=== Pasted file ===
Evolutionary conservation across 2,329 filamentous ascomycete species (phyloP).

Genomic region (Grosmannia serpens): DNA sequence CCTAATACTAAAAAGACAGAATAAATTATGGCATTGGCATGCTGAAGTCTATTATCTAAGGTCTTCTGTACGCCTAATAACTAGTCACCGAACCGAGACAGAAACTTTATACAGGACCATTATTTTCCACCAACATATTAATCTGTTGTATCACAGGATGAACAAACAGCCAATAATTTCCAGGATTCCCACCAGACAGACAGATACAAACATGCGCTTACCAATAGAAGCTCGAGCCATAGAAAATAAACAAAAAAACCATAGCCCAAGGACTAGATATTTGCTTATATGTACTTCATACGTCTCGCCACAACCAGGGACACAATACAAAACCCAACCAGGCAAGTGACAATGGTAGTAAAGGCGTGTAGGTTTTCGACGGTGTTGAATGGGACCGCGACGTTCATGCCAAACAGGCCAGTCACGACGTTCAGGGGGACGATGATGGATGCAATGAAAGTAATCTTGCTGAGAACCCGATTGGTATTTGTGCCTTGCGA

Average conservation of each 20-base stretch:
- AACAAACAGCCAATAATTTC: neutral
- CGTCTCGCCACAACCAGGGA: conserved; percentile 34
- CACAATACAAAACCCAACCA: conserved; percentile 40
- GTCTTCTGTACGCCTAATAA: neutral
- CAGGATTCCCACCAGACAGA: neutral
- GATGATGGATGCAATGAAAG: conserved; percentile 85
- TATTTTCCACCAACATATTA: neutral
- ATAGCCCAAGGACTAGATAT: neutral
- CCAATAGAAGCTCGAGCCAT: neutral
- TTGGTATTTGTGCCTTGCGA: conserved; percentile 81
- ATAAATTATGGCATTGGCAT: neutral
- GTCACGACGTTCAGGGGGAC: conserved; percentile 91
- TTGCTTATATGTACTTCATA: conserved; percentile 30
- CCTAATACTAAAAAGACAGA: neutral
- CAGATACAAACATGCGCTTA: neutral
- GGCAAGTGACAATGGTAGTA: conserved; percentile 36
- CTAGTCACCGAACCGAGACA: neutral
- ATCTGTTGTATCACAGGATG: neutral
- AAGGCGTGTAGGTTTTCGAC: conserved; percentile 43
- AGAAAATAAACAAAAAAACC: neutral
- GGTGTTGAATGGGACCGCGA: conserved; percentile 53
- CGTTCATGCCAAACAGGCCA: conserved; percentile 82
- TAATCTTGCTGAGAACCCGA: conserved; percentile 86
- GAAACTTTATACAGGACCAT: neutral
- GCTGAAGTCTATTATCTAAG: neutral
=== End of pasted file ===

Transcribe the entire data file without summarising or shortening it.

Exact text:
Evolutionary conservation across 2,329 filamentous ascomycete species (phyloP).

Genomic region (Grosmannia serpens): DNA sequence CCTAATACTAAAAAGACAGAATAAATTATGGCATTGGCATGCTGAAGTCTATTATCTAAGGTCTTCTGTACGCCTAATAACTAGTCACCGAACCGAGACAGAAACTTTATACAGGACCATTATTTTCCACCAACATATTAATCTGTTGTATCACAGGATGAACAAACAGCCAATAATTTCCAGGATTCCCACCAGACAGACAGATACAAACATGCGCTTACCAATAGAAGCTCGAGCCATAGAAAATAAACAAAAAAACCATAGCCCAAGGACTAGATATTTGCTTATATGTACTTCATACGTCTCGCCACAACCAGGGACACAATACAAAACCCAACCAGGCAAGTGACAATGGTAGTAAAGGCGTGTAGGTTTTCGACGGTGTTGAATGGGACCGCGACGTTCATGCCAAACAGGCCAGTCACGACGTTCAGGGGGACGATGATGGATGCAATGAAAGTAATCTTGCTGAGAACCCGATTGGTATTTGTGCCTTGCGA

Average conservation of each 20-base stretch:
- AACAAACAGCCAATAATTTC: neutral
- CGTCTCGCCACAACCAGGGA: conserved; percentile 34
- CACAATACAAAACCCAACCA: conserved; percentile 40
- GTCTTCTGTACGCCTAATAA: neutral
- CAGGATTCCCACCAGACAGA: neutral
- GATGATGGATGCAATGAAAG: conserved; percentile 85
- TATTTTCCACCAACATATTA: neutral
- ATAGCCCAAGGACTAGATAT: neutral
- CCAATAGAAGCTCGAGCCAT: neutral
- TTGGTATTTGTGCCTTGCGA: conserved; percentile 81
- ATAAATTATGGCATTGGCAT: neutral
- GTCACGACGTTCAGGGGGAC: conserved; percentile 91
- TTGCTTATATGTACTTCATA: conserved; percentile 30
- CCTAATACTAAAAAGACAGA: neutral
- CAGATACAAACATGCGCTTA: neutral
- GGCAAGTGACAATGGTAGTA: conserved; percentile 36
- CTAGTCACCGAACCGAGACA: neutral
- ATCTGTTGTATCACAGGATG: neutral
- AAGGCGTGTAGGTTTTCGAC: conserved; percentile 43
- AGAAAATAAACAAAAAAACC: neutral
- GGTGTTGAATGGGACCGCGA: conserved; percentile 53
- CGTTCATGCCAAACAGGCCA: conserved; percentile 82
- TAATCTTGCTGAGAACCCGA: conserved; percentile 86
- GAAACTTTATACAGGACCAT: neutral
- GCTGAAGTCTATTATCTAAG: neutral